In essence, guardianship of a child, who seem to be incapable in the process of carrying out his life himself as per the expectations of the law, is not an exclusive right of the parents and can be granted to any person, whereas, Custody refers to a more parent-child/adult-minor basis. Also, Guardianship has a limited scope w.r.t decision making provisions, whereas, Custody has superior authority
Common Reasons and Grounds for cases for Child Custody
The prime originator for any child custody case is the divorce and separation cases being filed at different courts in our countries. Whenever a couple file a matrimonial suit to dissolve a case in family court or district court and if they have a child born out that of that wedlock the next question that arises is who should have the custody of the child/children?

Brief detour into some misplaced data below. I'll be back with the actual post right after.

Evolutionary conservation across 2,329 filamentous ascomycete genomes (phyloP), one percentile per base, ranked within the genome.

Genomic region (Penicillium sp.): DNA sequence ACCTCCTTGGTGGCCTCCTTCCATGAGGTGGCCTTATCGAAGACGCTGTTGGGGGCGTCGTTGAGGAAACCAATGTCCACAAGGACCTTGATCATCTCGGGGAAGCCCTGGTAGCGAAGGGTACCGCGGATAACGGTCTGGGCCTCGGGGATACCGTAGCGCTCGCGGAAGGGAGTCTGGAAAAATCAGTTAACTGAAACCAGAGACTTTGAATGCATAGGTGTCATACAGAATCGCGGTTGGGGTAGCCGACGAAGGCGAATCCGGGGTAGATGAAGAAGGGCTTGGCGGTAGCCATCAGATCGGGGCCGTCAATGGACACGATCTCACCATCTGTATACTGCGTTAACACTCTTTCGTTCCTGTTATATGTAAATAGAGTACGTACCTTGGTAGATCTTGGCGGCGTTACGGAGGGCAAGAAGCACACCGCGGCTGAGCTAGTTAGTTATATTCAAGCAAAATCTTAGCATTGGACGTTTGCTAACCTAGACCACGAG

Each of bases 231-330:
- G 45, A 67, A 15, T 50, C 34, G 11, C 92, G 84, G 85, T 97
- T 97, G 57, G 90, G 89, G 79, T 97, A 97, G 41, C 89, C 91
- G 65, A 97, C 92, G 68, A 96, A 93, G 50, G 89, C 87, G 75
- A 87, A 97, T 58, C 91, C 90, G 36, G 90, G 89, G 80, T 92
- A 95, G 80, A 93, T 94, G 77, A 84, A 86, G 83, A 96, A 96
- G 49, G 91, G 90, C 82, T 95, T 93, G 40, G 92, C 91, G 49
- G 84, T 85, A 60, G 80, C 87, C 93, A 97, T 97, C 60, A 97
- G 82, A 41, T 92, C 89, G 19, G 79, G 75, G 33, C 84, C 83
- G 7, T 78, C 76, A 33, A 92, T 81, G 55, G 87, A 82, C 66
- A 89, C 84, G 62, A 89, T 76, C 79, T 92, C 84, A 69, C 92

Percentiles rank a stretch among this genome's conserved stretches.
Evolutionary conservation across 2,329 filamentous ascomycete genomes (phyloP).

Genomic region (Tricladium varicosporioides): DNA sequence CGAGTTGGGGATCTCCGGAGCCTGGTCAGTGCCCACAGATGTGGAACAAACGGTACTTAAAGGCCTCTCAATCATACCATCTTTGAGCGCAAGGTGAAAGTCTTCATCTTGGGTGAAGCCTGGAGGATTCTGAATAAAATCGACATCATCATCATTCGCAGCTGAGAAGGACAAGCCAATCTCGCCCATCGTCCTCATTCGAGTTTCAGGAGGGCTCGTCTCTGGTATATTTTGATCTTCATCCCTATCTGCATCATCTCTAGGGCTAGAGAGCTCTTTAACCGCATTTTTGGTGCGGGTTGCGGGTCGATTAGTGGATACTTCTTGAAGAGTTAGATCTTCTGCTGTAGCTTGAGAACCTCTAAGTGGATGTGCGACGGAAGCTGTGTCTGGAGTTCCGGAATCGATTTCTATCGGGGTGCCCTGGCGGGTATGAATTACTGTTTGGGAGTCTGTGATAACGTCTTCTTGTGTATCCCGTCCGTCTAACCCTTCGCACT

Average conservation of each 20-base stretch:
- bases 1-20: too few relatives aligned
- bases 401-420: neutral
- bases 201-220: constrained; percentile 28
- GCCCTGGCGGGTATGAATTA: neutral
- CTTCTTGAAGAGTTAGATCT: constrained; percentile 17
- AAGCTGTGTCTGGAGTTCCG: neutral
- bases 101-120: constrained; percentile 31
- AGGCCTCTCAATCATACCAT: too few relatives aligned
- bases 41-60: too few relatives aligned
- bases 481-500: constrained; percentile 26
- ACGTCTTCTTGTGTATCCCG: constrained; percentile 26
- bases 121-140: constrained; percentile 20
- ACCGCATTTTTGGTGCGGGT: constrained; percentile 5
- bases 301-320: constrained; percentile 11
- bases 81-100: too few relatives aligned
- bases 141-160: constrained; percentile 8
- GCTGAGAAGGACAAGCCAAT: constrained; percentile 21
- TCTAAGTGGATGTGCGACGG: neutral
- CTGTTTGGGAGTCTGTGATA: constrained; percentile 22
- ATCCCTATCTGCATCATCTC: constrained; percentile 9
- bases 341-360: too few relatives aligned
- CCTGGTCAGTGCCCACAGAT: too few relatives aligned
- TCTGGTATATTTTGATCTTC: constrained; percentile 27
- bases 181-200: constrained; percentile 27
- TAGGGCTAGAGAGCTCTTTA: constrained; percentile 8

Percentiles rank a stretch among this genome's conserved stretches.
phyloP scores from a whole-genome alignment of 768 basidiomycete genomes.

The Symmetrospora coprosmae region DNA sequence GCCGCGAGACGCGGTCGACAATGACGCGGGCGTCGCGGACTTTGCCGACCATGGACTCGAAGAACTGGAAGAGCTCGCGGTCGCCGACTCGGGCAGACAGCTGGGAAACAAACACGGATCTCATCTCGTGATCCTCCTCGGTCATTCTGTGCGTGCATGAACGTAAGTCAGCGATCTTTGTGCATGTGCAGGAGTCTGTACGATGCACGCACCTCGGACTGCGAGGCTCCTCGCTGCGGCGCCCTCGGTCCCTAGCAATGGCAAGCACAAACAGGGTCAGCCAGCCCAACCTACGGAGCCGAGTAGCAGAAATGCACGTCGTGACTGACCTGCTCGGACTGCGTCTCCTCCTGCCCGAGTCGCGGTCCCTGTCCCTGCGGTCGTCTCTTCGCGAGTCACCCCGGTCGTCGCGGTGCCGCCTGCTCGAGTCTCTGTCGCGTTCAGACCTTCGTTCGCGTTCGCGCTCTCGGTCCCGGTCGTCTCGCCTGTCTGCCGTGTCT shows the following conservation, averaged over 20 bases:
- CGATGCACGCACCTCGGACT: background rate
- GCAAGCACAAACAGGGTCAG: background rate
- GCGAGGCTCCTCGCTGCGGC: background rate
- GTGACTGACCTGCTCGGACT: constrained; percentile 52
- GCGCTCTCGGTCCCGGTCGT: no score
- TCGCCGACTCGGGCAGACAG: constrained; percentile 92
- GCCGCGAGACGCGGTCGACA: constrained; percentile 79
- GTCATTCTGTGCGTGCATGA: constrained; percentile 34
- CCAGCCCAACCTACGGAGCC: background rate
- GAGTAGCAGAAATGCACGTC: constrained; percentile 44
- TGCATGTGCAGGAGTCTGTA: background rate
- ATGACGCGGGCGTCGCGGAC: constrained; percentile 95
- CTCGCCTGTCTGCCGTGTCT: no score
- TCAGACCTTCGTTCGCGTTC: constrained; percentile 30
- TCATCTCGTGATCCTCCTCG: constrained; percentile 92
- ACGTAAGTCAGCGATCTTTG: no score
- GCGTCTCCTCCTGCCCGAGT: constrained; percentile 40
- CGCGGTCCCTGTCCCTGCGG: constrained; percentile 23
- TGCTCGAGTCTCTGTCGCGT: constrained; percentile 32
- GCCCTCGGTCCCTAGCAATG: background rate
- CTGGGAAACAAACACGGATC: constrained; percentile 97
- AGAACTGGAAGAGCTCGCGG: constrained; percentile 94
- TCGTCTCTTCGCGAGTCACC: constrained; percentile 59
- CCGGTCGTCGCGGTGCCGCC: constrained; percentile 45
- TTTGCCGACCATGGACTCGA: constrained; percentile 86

Many a times couple do decide to stay away from each other even without a divorce and even in those case they need to decide that who should have the custody of the children.
Death of the parents is also a reason for which a case can be filed at a court wherein the court has to decide who should be the next custodian of the child.
Procedure for filing Child Custody cases
Till the child turns 5 years of age mother is the natural guardian and she automatically gets the custody without any question unless there is something grossly wrong like mental incapacity. Once the child turns 5 after that the father can apply for custody and the application has to be filed in the family court or the competent court of that jurisdiction where the child usually resides.
The application can also be made along with the divorce petition after filing the divorce petition in the same court. Both the case can be heard simultaneously.
During the pendency of the case one can ask for the visitation rights which can be granted very easily by the court.
Most Important factor used to determine Child Custody Cases